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HomeFeaturesEvangelism › Want More Visitors? It Has to Get Personal

Want More Visitors? It Has to Get Personal

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People still respond to the things of God, when the things of God are viewed by us as important enough to talk about.”

Have you ever had that nagging feeling that no one was really listening to you? Maybe it was a meeting or a conversation with your kids or (gasp!) a Sunday message. But no matter how great a communicator you are, all of us have been unheard.

Churches are no exception. They have a message for the community but wonder if anyone is listening. So what do we do? Often the only answer has seemed to be: talk louder. For an organization, that often means mass marketing. But do these strategies work for churches?

During this time of economic tightening, church leaders want to know if radio, television, direct mail, websites and other means of advertising are worth the expense.

Shout to the Neighborhood, Or Speak to Your Neighbor?

In December 2008, LifeWay Research conducted a survey of 15,000 adults for the North American Mission Board to try to determine which of 13 approaches is the best-received when a church wants to be heard.

The best-received means of “marketing” one’s church is the personal invitation. The survey found that 67 percent of Americans thought a personal invitation from a family member would be at least somewhat effective in getting them to visit a church. Additionally, 63 percent said they would respond favorably to an invitation from a friend or neighbor.

Nearly two-thirds would be willing to receive information about a local congregation or faith community from a family member, while 56 percent would be willing to receive similar information from a neighbor or friend.

What About Advertising?

Trailing by a good margin is the reception Americans give to various forms of media advertising. Those who said they were somewhat willing or very willing to receive church information via newspaper ads stood at 46 percent; radio ads rated 41 percent, while television ads were at 40 percent. Outdoor advertising came in at 46 percent, and 45 percent viewed letters mailed to the home positively. How many think such ads would be at least somewhat effective at getting them or others to follow through and visit a church? About 20 percent less than invitations from family or friends.

Even “new media” efforts prove ineffective among most Americans. Only 30 percent say email would be at least somewhat effective in getting them to visit a church.

Still, the revolution that has occurred in social media since 2008 [nearly half the U.S. population is on Facebook] has changed the church communications landscape. A LifeWay Research study in September 2010 sponsored by Digital Church partner Fellowship Technologies found 47 percent of Protestant churches actively use Facebook today. The study found that 62 percent of churches use social networking tools for “interacting with individuals outside of the congregation.” We do not know what will be the next great social media revolution, but it will once again challenge the church to rethink how to interact effectively and contextually with our neighbors.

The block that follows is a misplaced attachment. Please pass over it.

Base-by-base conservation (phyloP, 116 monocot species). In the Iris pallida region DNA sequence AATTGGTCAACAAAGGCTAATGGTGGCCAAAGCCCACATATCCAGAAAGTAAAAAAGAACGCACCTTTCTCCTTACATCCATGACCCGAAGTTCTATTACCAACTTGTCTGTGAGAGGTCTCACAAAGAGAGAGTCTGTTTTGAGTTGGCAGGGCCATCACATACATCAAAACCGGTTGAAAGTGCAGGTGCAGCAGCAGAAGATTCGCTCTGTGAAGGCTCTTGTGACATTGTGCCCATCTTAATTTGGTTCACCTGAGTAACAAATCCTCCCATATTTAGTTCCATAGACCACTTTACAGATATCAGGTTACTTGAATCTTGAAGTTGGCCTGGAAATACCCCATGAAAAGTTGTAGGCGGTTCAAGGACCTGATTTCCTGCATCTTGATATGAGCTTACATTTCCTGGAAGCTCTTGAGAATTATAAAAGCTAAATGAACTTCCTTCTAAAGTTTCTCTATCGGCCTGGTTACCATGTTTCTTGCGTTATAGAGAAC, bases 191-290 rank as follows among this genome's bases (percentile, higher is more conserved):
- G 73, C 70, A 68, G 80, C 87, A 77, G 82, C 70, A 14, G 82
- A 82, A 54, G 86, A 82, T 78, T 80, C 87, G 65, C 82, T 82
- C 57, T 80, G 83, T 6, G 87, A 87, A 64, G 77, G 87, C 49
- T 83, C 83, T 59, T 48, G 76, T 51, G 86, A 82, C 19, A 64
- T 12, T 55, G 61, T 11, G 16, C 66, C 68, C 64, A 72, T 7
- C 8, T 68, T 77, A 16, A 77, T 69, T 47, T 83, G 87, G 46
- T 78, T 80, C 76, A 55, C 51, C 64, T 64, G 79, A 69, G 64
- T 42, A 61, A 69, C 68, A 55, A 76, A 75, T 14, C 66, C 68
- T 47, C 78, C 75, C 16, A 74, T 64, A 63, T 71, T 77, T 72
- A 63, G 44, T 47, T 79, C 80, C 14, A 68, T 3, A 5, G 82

Regardless, a critical lesson for us is that marketing and media efforts help but can never replace personal relationships. Marketing while ignoring relationship is inappropriate at best and possibly even unhelpful.

Should We Knock on Doors?

Opinions of door-to-door visitation, which in the minds of many has fallen on hard times, were split in the 2008 survey. Around a quarter of Americans (24 percent) were at least somewhat willing to receive information about a local church in this way, while 31 percent said a visit to their door would be at least somewhat effective in getting them or others to visit a church. Though the activity of neighborhood canvassing is not totally outmoded, it still does not reach to the effectiveness of personal relationships with the unchurched.

How Do People Learn More About God?

Our 2008 survey also sought to determine what action Americans take when they want more information about God. One-third would read the Bible, 19 percent would attend a church service and 10 percent would seek out a Christian friend with whom to talk. One percent would check out the website of a local church, while less than one percent would utilize an anonymous chat room or online community.

Though the numbers are low, personal contact still outweighs impersonal mediums.

When Are People Most Receptive?

How to effectively approach people about matters of faith is important to consider, but so is when to do so.

The same 2008 survey revealed that 47 percent of adult Americans are more open to considering matters of faith during the Christmas season than at any other time. At 38 percent, Easter was the same as the number who were open following a major national crisis like the 9/11 terrorist attacks. Thirty-four percent were open after a natural disaster, and the birth of a child caused 28 percent to be open to considering matters of faith. Personal crisis is an opportunity for personal ministry to occur.

Bottom Line: Keep It Personal

The survey results teach us that no means of spreading the word about Christ or His church is more effective than personal communication. In short, leaving printed literature for a waiter or waitress is less effective than speaking directly to him or her.

People still respond to the things of God, when the things of God are viewed by us as important enough to talk about. Followers of Christ cannot simply believe that it is important to share Christ—we must actually share Christ.

 

This article originally appeared in the March/April 2011 Outreach.

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